Medina Journal-Register — ALBION — According to the Orleans County Legislature, inmates at the Orleans County Correctional Facility spent over $69,000 on commissary items in 2012.
With that number in mind, the legislature on Wednesday backed a bill currently being debated at the state level that, if passed, would have inmates pay a $7 co-pay for their medical expenses.
Currently inmates do not pay for their medical bills, and the county passed the resolution on Wednesday with a unanimous decision. The basis for the change, according to the resolution, stems from the increased cost of providing medical care to inmates without “sufficient relief through state and federal reimbursements.”
By having inmates ante up a co-pay, the county would see a savings by reducing the amount of frivolous medical claims, legislators said, adding it would also be able to better provide medical care to those inmates with valid needs.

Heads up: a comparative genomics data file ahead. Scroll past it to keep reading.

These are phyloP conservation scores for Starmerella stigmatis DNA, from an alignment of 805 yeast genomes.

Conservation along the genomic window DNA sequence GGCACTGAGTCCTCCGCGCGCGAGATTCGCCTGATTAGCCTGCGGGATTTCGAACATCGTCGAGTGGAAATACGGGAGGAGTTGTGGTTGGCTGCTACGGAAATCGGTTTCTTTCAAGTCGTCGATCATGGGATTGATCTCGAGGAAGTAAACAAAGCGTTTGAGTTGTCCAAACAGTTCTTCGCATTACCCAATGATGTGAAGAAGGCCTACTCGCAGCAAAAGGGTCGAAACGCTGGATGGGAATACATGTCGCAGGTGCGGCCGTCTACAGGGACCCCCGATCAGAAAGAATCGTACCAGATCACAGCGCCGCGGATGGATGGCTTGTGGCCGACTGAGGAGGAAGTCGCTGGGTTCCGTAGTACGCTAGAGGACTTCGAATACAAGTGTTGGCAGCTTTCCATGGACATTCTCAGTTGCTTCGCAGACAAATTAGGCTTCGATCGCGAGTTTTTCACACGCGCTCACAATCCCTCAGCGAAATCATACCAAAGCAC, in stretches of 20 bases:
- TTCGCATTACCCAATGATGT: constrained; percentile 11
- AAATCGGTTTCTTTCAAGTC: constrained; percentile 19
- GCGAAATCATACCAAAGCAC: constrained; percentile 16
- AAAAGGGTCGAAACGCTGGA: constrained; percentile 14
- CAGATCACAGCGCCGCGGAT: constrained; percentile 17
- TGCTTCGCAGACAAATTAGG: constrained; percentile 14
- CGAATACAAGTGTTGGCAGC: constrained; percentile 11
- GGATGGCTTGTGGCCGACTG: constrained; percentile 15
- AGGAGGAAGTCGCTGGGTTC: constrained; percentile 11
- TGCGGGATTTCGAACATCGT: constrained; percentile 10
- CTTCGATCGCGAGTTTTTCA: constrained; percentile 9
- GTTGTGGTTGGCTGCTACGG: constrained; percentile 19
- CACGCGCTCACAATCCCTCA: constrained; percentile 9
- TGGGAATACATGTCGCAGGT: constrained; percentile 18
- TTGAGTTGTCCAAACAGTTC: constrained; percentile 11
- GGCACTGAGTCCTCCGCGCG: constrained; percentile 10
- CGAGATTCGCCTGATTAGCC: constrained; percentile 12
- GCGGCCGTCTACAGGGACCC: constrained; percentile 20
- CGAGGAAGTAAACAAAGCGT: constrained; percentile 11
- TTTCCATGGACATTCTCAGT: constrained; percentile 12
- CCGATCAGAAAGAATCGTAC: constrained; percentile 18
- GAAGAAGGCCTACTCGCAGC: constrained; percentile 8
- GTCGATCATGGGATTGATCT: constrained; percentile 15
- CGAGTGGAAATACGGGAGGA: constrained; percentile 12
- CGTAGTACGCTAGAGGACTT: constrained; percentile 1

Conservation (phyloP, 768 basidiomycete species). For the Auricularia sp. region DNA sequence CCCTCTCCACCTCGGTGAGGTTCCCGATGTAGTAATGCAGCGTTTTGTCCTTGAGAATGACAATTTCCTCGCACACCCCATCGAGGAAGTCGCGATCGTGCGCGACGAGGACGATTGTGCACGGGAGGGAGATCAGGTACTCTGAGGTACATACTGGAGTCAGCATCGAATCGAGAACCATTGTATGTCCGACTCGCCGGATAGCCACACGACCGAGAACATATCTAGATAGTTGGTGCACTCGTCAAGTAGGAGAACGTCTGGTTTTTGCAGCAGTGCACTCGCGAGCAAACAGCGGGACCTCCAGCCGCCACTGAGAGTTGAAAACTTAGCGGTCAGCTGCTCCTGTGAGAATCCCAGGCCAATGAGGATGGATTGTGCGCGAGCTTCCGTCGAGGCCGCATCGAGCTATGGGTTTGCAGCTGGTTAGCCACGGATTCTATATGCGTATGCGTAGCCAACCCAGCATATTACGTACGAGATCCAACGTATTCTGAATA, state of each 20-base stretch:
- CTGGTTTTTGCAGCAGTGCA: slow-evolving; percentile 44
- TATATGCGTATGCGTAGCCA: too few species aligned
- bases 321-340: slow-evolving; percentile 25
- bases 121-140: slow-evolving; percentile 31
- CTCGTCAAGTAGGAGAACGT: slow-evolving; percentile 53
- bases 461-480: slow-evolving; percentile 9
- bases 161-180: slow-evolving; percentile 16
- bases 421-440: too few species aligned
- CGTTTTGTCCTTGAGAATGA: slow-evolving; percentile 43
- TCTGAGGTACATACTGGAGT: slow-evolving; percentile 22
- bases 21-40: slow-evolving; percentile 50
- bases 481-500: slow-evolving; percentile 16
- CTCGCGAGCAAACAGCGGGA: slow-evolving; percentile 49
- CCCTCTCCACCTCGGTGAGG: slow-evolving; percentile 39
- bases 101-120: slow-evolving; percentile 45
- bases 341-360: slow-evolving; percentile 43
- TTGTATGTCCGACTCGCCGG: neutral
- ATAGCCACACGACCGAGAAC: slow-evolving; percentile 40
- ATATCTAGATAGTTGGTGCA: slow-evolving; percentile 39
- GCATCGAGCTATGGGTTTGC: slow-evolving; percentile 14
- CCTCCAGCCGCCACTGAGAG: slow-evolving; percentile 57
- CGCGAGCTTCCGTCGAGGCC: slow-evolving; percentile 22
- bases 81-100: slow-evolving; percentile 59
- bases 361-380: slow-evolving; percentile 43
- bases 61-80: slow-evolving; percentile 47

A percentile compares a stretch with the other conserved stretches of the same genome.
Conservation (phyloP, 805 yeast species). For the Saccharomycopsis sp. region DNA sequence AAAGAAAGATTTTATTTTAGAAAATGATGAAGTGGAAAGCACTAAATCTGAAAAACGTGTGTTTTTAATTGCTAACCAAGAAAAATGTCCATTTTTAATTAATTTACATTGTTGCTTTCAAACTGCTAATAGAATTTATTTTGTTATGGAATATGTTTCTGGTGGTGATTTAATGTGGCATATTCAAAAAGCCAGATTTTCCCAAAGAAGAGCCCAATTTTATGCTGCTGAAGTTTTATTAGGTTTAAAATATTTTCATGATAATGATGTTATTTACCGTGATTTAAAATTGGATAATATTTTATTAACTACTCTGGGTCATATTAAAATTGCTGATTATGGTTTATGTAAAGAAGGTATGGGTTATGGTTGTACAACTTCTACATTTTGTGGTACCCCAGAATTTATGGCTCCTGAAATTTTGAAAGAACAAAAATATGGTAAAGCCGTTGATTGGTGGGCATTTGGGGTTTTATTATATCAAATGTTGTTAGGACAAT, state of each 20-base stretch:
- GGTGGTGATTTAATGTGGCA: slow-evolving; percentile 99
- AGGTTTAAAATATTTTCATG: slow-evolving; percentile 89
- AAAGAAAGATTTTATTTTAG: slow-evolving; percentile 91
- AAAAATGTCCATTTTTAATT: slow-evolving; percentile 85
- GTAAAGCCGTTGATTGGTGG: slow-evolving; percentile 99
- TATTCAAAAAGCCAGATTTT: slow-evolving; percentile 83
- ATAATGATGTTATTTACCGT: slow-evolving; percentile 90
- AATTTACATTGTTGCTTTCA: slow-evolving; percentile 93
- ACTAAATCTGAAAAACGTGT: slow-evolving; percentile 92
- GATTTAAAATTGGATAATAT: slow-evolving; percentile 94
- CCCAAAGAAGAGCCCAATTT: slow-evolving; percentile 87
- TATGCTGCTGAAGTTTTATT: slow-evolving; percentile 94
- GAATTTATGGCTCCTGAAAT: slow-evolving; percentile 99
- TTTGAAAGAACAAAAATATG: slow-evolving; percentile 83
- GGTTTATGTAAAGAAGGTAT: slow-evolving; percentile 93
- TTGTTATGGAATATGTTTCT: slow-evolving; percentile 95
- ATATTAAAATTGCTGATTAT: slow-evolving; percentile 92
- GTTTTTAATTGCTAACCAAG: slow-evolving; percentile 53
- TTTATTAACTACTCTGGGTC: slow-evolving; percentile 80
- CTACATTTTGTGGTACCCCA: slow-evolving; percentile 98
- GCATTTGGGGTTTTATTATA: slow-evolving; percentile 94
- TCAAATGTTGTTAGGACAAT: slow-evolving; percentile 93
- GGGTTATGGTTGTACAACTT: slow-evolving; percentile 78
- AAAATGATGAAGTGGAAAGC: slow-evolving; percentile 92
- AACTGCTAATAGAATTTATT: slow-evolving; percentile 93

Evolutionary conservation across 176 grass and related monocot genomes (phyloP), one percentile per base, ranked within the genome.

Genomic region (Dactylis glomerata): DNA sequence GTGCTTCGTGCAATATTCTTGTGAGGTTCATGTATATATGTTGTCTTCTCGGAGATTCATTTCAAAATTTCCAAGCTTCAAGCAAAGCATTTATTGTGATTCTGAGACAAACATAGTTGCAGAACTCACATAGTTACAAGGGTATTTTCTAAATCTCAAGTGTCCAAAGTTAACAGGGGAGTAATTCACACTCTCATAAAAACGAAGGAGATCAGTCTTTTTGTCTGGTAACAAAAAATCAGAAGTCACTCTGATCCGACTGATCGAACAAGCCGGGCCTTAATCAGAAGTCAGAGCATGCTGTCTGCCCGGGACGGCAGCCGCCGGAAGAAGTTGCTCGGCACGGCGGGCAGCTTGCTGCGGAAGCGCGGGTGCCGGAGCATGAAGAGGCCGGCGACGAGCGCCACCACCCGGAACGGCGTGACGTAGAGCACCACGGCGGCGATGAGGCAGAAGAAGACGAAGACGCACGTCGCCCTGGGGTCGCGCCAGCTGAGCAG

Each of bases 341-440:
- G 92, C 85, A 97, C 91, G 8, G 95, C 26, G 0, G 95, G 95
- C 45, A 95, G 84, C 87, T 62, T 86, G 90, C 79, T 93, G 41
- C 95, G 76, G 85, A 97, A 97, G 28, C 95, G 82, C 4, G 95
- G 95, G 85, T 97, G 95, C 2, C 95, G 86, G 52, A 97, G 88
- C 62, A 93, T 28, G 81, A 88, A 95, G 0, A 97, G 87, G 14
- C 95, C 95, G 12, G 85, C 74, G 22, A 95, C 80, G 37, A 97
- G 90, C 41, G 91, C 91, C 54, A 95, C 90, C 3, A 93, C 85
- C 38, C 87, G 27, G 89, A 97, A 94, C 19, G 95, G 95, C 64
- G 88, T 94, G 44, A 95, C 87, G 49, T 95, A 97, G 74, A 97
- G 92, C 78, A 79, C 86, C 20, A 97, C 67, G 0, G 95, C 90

The co-pay would also help to “defray the escalating cost of providing healthcare.”
In other legislative news, the county approved an agreement between New York eHealth Collaborative, Inc. Regional Extension Center Heal 22 and the Orleans County Department of Mental Health.
The county’s Mental Health Services Director Mark O’Brien said the agreement will not cost the county. It involves putting the department’s records on computer, and the NYeC REC is giving “full practice participation,” O’Brien said.
The aide provided by the e-health collaborative, O’Brien noted, was paid for by money from the HEAL 22 Grant. He added, “We’re already going electronic, and this helps us.”
The legislature also joined other counties in the area by declaring “Mayday for Mandate Relief.” This resolution, which passed unanimously, calls on the state to stop creating so many unfunded mandates. According to the resolution, the New York State Association of Counties has pointed to nine state mandates that make up 90 percent of county property taxes.
Also on Wednesday, the county renewed its one-percent sales and use tax local law until 2015.